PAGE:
FASS News

Professor Betty Schellenberg awarded Royal Society of Canada Fellowship

October 06, 2021

Distinguished SFU Professor Betty Schellenberg is one of 11 Simon Fraser University researchers who have been named to the Royal Society of Canada (RSC) this year. Membership in the RSC is Canada’s highest academic honour.

 “I am at once humbled and very proud to be elected to the Society,” says Schellenberg. “It means that my peers in my own field and also across many disciplines recognize my scholarly contributions as having made a difference in 18th-century studies.”

Schellenberg has been teaching in the Department of English since 1991. Over the last 30 years, she has become an internationally recognized scholar of 18th-century book history, focusing especially on the contributions of women to British literary culture. After three decades of research and teaching, Schellenberg still finds it challenging and rewarding to reconstruct and reimagine the lives of 18th-century women writers and to bring those lives into focus for students.

To tell these stories, she has done extensive archival research on manuscripts and letters written by women during the period. She has also helped edit these previously inaccessible materials so other scholars can access them. Recently, Schellenberg discovered a collection of manuscript poems written by Sarah Wilmot, a previously unknown writer associated with the Bluestocking network.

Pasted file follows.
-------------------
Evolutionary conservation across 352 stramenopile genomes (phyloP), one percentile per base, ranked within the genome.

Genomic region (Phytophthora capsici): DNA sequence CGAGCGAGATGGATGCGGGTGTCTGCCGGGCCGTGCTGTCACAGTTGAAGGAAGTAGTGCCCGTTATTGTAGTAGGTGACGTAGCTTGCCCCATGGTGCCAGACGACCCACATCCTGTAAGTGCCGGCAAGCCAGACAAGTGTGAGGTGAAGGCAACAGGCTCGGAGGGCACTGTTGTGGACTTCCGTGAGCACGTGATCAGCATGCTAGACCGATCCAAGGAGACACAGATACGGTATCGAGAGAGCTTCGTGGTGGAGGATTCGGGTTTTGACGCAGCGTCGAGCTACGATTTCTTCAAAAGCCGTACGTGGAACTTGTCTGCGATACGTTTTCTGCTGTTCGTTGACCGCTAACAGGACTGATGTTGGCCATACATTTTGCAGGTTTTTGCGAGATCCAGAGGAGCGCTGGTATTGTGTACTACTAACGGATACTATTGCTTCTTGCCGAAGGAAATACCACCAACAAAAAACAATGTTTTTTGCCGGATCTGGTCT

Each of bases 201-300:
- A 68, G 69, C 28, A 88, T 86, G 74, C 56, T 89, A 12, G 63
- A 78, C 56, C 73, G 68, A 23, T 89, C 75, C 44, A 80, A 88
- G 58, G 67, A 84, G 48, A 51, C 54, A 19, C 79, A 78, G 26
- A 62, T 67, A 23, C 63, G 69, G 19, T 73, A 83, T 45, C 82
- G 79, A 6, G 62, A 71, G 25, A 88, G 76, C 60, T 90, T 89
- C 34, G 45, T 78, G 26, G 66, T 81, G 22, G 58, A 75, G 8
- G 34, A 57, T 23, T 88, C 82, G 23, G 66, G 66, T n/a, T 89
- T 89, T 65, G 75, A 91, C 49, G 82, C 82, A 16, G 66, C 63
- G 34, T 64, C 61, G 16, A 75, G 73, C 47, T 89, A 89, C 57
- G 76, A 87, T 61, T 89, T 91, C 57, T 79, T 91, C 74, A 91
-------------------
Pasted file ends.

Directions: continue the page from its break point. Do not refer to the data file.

The Bluestockings were upper- and middle-class women and men who met in the homes of leading hostesses for literary and intellectual conversations, rather than the more frivolous pursuits of card-playing and gossip associated with 18th-century women. Schellenberg has studied their published writing (e.g. novels, educational works, and translations), but also the thousands of unpublished letters that, in their own time, were an important source of their reputations as writers. She also co-edited the text Reconsidering the Bluestockings with Nicole Pohl in 2003, and in 2016 published a study of such literary-social networks titled Literary Coteries and the Making of Modern Print Culture. Schellenberg co-founded the Department of English’s Master of Arts in Print Culture and initiated SFU’s Centre for the Study of Print and Manuscript Cultures, as well.

Currently, she is conducting the first-ever study of manuscript verse miscellanies. Like the playlists people create today, ordinary 18th-century people made unique, personally curated books out of poetry copied from magazines, mingled with the writing of people in their networks, and their own compositions. This year, Schellenberg also brings readers two publications, co-written with SFU English Professor Michelle Levy, Women in Book History, 1660-1830 and Why to Do Things with Eighteenth-Century Manuscripts (forthcoming).

Reflecting on her years of research and continuing enthusiasm for old books and manuscripts, Schellenberg says:

“Studying 18th-century literature from the perspectives of book history, print culture, and manuscript studies, offers us a rare glimpse into why and how the texts we now read in anthologies—and those we have forgotten—were made, circulated from hand to hand, and embedded in people’s everyday lives. It is a way of entering into the experience of those who first created and read them.”

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